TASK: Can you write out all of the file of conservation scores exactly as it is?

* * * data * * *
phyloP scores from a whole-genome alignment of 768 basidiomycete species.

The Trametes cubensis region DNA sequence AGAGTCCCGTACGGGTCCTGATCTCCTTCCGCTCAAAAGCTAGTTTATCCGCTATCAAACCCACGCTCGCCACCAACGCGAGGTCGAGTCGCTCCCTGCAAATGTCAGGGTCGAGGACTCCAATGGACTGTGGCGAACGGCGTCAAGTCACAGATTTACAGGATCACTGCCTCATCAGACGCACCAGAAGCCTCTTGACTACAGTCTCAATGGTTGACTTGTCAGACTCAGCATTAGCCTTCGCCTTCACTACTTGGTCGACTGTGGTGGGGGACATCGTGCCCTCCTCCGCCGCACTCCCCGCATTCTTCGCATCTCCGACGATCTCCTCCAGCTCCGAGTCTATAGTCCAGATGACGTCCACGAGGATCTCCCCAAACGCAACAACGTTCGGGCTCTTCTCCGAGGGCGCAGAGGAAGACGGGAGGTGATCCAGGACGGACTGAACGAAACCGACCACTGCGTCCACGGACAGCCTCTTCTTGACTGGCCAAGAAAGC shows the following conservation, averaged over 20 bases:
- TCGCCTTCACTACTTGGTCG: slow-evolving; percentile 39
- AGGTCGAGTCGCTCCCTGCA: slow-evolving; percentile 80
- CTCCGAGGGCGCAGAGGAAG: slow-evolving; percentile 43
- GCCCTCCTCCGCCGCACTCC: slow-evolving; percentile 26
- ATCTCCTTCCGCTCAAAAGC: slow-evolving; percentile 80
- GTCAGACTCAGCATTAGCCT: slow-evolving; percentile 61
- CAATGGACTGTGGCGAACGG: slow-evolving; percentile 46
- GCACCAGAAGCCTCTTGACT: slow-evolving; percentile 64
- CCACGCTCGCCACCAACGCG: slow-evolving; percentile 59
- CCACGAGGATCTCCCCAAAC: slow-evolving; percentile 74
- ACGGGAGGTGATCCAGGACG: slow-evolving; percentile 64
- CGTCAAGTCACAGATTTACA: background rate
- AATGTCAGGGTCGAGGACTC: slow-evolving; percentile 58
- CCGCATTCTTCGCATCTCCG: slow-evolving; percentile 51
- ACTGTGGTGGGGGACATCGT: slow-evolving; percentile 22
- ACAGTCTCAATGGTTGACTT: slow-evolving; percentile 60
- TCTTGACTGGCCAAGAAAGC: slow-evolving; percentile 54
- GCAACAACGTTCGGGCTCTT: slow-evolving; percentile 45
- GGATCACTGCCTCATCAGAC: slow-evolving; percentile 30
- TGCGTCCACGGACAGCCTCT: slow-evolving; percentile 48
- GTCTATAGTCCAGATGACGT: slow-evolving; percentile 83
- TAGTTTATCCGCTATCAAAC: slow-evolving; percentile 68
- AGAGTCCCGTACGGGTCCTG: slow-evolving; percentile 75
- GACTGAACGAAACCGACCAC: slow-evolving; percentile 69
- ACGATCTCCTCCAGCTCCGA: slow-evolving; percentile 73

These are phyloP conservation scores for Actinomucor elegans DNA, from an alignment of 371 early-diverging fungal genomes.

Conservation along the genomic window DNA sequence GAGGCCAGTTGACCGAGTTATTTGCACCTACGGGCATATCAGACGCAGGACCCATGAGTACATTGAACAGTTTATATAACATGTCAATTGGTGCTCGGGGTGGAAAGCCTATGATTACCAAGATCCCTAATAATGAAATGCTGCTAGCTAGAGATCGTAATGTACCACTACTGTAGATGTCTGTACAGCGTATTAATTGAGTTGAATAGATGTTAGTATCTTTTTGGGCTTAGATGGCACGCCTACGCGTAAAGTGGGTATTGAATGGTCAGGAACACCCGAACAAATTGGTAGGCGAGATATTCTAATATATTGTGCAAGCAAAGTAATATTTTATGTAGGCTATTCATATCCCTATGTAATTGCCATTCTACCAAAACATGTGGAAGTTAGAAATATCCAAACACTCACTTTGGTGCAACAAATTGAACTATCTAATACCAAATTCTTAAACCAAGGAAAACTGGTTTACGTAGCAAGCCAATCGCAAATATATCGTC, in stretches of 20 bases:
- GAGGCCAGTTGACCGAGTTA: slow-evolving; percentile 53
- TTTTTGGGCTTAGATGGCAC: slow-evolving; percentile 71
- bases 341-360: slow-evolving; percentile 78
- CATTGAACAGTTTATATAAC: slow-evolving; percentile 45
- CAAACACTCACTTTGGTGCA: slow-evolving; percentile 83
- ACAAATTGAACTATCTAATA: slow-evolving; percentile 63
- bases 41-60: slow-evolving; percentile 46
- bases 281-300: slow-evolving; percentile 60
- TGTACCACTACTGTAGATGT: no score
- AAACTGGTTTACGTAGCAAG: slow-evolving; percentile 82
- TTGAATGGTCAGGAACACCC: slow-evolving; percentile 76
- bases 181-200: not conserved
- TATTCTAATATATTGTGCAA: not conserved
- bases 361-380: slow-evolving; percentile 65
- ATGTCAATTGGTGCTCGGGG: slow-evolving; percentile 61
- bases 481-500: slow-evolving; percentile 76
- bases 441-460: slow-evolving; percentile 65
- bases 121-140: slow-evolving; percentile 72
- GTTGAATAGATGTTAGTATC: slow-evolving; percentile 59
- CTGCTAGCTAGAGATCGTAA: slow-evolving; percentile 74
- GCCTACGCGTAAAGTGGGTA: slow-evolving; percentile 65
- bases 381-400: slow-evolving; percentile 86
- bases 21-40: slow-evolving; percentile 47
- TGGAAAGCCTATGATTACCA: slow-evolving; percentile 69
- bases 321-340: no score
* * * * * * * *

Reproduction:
phyloP scores from a whole-genome alignment of 768 basidiomycete species.

The Trametes cubensis region DNA sequence AGAGTCCCGTACGGGTCCTGATCTCCTTCCGCTCAAAAGCTAGTTTATCCGCTATCAAACCCACGCTCGCCACCAACGCGAGGTCGAGTCGCTCCCTGCAAATGTCAGGGTCGAGGACTCCAATGGACTGTGGCGAACGGCGTCAAGTCACAGATTTACAGGATCACTGCCTCATCAGACGCACCAGAAGCCTCTTGACTACAGTCTCAATGGTTGACTTGTCAGACTCAGCATTAGCCTTCGCCTTCACTACTTGGTCGACTGTGGTGGGGGACATCGTGCCCTCCTCCGCCGCACTCCCCGCATTCTTCGCATCTCCGACGATCTCCTCCAGCTCCGAGTCTATAGTCCAGATGACGTCCACGAGGATCTCCCCAAACGCAACAACGTTCGGGCTCTTCTCCGAGGGCGCAGAGGAAGACGGGAGGTGATCCAGGACGGACTGAACGAAACCGACCACTGCGTCCACGGACAGCCTCTTCTTGACTGGCCAAGAAAGC shows the following conservation, averaged over 20 bases:
- TCGCCTTCACTACTTGGTCG: slow-evolving; percentile 39
- AGGTCGAGTCGCTCCCTGCA: slow-evolving; percentile 80
- CTCCGAGGGCGCAGAGGAAG: slow-evolving; percentile 43
- GCCCTCCTCCGCCGCACTCC: slow-evolving; percentile 26
- ATCTCCTTCCGCTCAAAAGC: slow-evolving; percentile 80
- GTCAGACTCAGCATTAGCCT: slow-evolving; percentile 61
- CAATGGACTGTGGCGAACGG: slow-evolving; percentile 46
- GCACCAGAAGCCTCTTGACT: slow-evolving; percentile 64
- CCACGCTCGCCACCAACGCG: slow-evolving; percentile 59
- CCACGAGGATCTCCCCAAAC: slow-evolving; percentile 74
- ACGGGAGGTGATCCAGGACG: slow-evolving; percentile 64
- CGTCAAGTCACAGATTTACA: background rate
- AATGTCAGGGTCGAGGACTC: slow-evolving; percentile 58
- CCGCATTCTTCGCATCTCCG: slow-evolving; percentile 51
- ACTGTGGTGGGGGACATCGT: slow-evolving; percentile 22
- ACAGTCTCAATGGTTGACTT: slow-evolving; percentile 60
- TCTTGACTGGCCAAGAAAGC: slow-evolving; percentile 54
- GCAACAACGTTCGGGCTCTT: slow-evolving; percentile 45
- GGATCACTGCCTCATCAGAC: slow-evolving; percentile 30
- TGCGTCCACGGACAGCCTCT: slow-evolving; percentile 48
- GTCTATAGTCCAGATGACGT: slow-evolving; percentile 83
- TAGTTTATCCGCTATCAAAC: slow-evolving; percentile 68
- AGAGTCCCGTACGGGTCCTG: slow-evolving; percentile 75
- GACTGAACGAAACCGACCAC: slow-evolving; percentile 69
- ACGATCTCCTCCAGCTCCGA: slow-evolving; percentile 73

These are phyloP conservation scores for Actinomucor elegans DNA, from an alignment of 371 early-diverging fungal genomes.

Conservation along the genomic window DNA sequence GAGGCCAGTTGACCGAGTTATTTGCACCTACGGGCATATCAGACGCAGGACCCATGAGTACATTGAACAGTTTATATAACATGTCAATTGGTGCTCGGGGTGGAAAGCCTATGATTACCAAGATCCCTAATAATGAAATGCTGCTAGCTAGAGATCGTAATGTACCACTACTGTAGATGTCTGTACAGCGTATTAATTGAGTTGAATAGATGTTAGTATCTTTTTGGGCTTAGATGGCACGCCTACGCGTAAAGTGGGTATTGAATGGTCAGGAACACCCGAACAAATTGGTAGGCGAGATATTCTAATATATTGTGCAAGCAAAGTAATATTTTATGTAGGCTATTCATATCCCTATGTAATTGCCATTCTACCAAAACATGTGGAAGTTAGAAATATCCAAACACTCACTTTGGTGCAACAAATTGAACTATCTAATACCAAATTCTTAAACCAAGGAAAACTGGTTTACGTAGCAAGCCAATCGCAAATATATCGTC, in stretches of 20 bases:
- GAGGCCAGTTGACCGAGTTA: slow-evolving; percentile 53
- TTTTTGGGCTTAGATGGCAC: slow-evolving; percentile 71
- bases 341-360: slow-evolving; percentile 78
- CATTGAACAGTTTATATAAC: slow-evolving; percentile 45
- CAAACACTCACTTTGGTGCA: slow-evolving; percentile 83
- ACAAATTGAACTATCTAATA: slow-evolving; percentile 63
- bases 41-60: slow-evolving; percentile 46
- bases 281-300: slow-evolving; percentile 60
- TGTACCACTACTGTAGATGT: no score
- AAACTGGTTTACGTAGCAAG: slow-evolving; percentile 82
- TTGAATGGTCAGGAACACCC: slow-evolving; percentile 76
- bases 181-200: not conserved
- TATTCTAATATATTGTGCAA: not conserved
- bases 361-380: slow-evolving; percentile 65
- ATGTCAATTGGTGCTCGGGG: slow-evolving; percentile 61
- bases 481-500: slow-evolving; percentile 76
- bases 441-460: slow-evolving; percentile 65
- bases 121-140: slow-evolving; percentile 72
- GTTGAATAGATGTTAGTATC: slow-evolving; percentile 59
- CTGCTAGCTAGAGATCGTAA: slow-evolving; percentile 74
- GCCTACGCGTAAAGTGGGTA: slow-evolving; percentile 65
- bases 381-400: slow-evolving; percentile 86
- bases 21-40: slow-evolving; percentile 47
- TGGAAAGCCTATGATTACCA: slow-evolving; percentile 69
- bases 321-340: no score